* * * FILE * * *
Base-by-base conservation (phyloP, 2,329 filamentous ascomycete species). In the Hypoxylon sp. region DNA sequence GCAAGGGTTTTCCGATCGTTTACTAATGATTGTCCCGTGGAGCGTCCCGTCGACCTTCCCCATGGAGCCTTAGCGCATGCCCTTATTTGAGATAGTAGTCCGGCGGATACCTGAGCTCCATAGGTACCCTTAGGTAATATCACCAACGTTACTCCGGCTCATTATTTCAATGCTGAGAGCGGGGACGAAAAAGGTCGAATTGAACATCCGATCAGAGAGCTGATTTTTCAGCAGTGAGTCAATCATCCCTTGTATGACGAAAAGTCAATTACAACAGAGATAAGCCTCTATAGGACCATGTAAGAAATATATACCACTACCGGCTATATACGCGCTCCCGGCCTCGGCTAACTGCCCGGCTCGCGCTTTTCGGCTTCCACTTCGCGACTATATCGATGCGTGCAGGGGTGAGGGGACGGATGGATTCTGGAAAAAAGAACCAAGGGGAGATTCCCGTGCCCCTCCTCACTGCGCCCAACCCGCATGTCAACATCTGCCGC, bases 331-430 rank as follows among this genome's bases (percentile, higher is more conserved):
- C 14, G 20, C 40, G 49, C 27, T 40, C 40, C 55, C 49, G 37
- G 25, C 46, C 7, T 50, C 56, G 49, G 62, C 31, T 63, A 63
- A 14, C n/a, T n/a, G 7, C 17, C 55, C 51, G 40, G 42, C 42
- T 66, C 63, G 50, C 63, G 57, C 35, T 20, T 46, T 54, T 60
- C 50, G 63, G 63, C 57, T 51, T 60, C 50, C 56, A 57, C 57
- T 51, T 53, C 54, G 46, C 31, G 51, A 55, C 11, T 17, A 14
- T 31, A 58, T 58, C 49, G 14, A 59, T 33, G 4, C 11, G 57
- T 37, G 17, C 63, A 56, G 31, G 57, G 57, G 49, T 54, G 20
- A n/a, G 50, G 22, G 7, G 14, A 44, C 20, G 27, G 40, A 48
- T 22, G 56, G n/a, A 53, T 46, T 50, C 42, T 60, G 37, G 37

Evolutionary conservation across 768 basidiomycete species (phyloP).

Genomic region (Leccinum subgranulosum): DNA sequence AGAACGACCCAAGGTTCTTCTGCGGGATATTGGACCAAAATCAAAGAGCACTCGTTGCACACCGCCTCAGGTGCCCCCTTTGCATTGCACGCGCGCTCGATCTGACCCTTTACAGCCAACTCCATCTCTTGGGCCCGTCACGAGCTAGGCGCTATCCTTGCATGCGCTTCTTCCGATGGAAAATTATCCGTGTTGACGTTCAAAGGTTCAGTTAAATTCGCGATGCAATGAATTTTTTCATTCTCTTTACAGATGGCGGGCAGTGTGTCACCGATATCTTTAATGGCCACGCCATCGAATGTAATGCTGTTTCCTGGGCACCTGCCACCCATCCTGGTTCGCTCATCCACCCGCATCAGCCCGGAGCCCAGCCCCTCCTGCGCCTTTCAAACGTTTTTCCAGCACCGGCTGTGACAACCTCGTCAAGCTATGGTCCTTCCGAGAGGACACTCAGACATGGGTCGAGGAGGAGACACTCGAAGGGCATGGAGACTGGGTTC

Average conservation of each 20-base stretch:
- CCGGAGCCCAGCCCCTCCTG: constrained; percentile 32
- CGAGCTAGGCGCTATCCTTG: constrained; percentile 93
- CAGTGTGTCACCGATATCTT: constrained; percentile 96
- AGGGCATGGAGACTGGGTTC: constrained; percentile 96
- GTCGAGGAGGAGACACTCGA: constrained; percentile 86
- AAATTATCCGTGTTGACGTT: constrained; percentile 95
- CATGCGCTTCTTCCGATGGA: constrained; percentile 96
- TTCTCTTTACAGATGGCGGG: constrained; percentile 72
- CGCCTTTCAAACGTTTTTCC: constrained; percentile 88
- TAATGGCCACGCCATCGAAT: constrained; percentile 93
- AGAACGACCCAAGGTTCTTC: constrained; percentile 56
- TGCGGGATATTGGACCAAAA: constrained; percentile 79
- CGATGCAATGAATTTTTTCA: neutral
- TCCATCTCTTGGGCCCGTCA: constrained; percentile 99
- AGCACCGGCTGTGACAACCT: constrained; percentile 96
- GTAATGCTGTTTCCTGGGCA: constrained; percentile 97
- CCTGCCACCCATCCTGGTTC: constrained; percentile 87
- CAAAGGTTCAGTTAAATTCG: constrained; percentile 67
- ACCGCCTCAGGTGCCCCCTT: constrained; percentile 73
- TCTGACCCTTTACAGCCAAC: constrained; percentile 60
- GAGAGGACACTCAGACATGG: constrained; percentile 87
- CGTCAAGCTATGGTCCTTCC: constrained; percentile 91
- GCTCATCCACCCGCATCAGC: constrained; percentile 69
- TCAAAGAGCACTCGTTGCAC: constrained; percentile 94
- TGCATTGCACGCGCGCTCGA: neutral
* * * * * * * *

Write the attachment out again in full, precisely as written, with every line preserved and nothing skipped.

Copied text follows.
Base-by-base conservation (phyloP, 2,329 filamentous ascomycete species). In the Hypoxylon sp. region DNA sequence GCAAGGGTTTTCCGATCGTTTACTAATGATTGTCCCGTGGAGCGTCCCGTCGACCTTCCCCATGGAGCCTTAGCGCATGCCCTTATTTGAGATAGTAGTCCGGCGGATACCTGAGCTCCATAGGTACCCTTAGGTAATATCACCAACGTTACTCCGGCTCATTATTTCAATGCTGAGAGCGGGGACGAAAAAGGTCGAATTGAACATCCGATCAGAGAGCTGATTTTTCAGCAGTGAGTCAATCATCCCTTGTATGACGAAAAGTCAATTACAACAGAGATAAGCCTCTATAGGACCATGTAAGAAATATATACCACTACCGGCTATATACGCGCTCCCGGCCTCGGCTAACTGCCCGGCTCGCGCTTTTCGGCTTCCACTTCGCGACTATATCGATGCGTGCAGGGGTGAGGGGACGGATGGATTCTGGAAAAAAGAACCAAGGGGAGATTCCCGTGCCCCTCCTCACTGCGCCCAACCCGCATGTCAACATCTGCCGC, bases 331-430 rank as follows among this genome's bases (percentile, higher is more conserved):
- C 14, G 20, C 40, G 49, C 27, T 40, C 40, C 55, C 49, G 37
- G 25, C 46, C 7, T 50, C 56, G 49, G 62, C 31, T 63, A 63
- A 14, C n/a, T n/a, G 7, C 17, C 55, C 51, G 40, G 42, C 42
- T 66, C 63, G 50, C 63, G 57, C 35, T 20, T 46, T 54, T 60
- C 50, G 63, G 63, C 57, T 51, T 60, C 50, C 56, A 57, C 57
- T 51, T 53, C 54, G 46, C 31, G 51, A 55, C 11, T 17, A 14
- T 31, A 58, T 58, C 49, G 14, A 59, T 33, G 4, C 11, G 57
- T 37, G 17, C 63, A 56, G 31, G 57, G 57, G 49, T 54, G 20
- A n/a, G 50, G 22, G 7, G 14, A 44, C 20, G 27, G 40, A 48
- T 22, G 56, G n/a, A 53, T 46, T 50, C 42, T 60, G 37, G 37

Evolutionary conservation across 768 basidiomycete species (phyloP).

Genomic region (Leccinum subgranulosum): DNA sequence AGAACGACCCAAGGTTCTTCTGCGGGATATTGGACCAAAATCAAAGAGCACTCGTTGCACACCGCCTCAGGTGCCCCCTTTGCATTGCACGCGCGCTCGATCTGACCCTTTACAGCCAACTCCATCTCTTGGGCCCGTCACGAGCTAGGCGCTATCCTTGCATGCGCTTCTTCCGATGGAAAATTATCCGTGTTGACGTTCAAAGGTTCAGTTAAATTCGCGATGCAATGAATTTTTTCATTCTCTTTACAGATGGCGGGCAGTGTGTCACCGATATCTTTAATGGCCACGCCATCGAATGTAATGCTGTTTCCTGGGCACCTGCCACCCATCCTGGTTCGCTCATCCACCCGCATCAGCCCGGAGCCCAGCCCCTCCTGCGCCTTTCAAACGTTTTTCCAGCACCGGCTGTGACAACCTCGTCAAGCTATGGTCCTTCCGAGAGGACACTCAGACATGGGTCGAGGAGGAGACACTCGAAGGGCATGGAGACTGGGTTC

Average conservation of each 20-base stretch:
- CCGGAGCCCAGCCCCTCCTG: constrained; percentile 32
- CGAGCTAGGCGCTATCCTTG: constrained; percentile 93
- CAGTGTGTCACCGATATCTT: constrained; percentile 96
- AGGGCATGGAGACTGGGTTC: constrained; percentile 96
- GTCGAGGAGGAGACACTCGA: constrained; percentile 86
- AAATTATCCGTGTTGACGTT: constrained; percentile 95
- CATGCGCTTCTTCCGATGGA: constrained; percentile 96
- TTCTCTTTACAGATGGCGGG: constrained; percentile 72
- CGCCTTTCAAACGTTTTTCC: constrained; percentile 88
- TAATGGCCACGCCATCGAAT: constrained; percentile 93
- AGAACGACCCAAGGTTCTTC: constrained; percentile 56
- TGCGGGATATTGGACCAAAA: constrained; percentile 79
- CGATGCAATGAATTTTTTCA: neutral
- TCCATCTCTTGGGCCCGTCA: constrained; percentile 99
- AGCACCGGCTGTGACAACCT: constrained; percentile 96
- GTAATGCTGTTTCCTGGGCA: constrained; percentile 97
- CCTGCCACCCATCCTGGTTC: constrained; percentile 87
- CAAAGGTTCAGTTAAATTCG: constrained; percentile 67
- ACCGCCTCAGGTGCCCCCTT: constrained; percentile 73
- TCTGACCCTTTACAGCCAAC: constrained; percentile 60
- GAGAGGACACTCAGACATGG: constrained; percentile 87
- CGTCAAGCTATGGTCCTTCC: constrained; percentile 91
- GCTCATCCACCCGCATCAGC: constrained; percentile 69
- TCAAAGAGCACTCGTTGCAC: constrained; percentile 94
- TGCATTGCACGCGCGCTCGA: neutral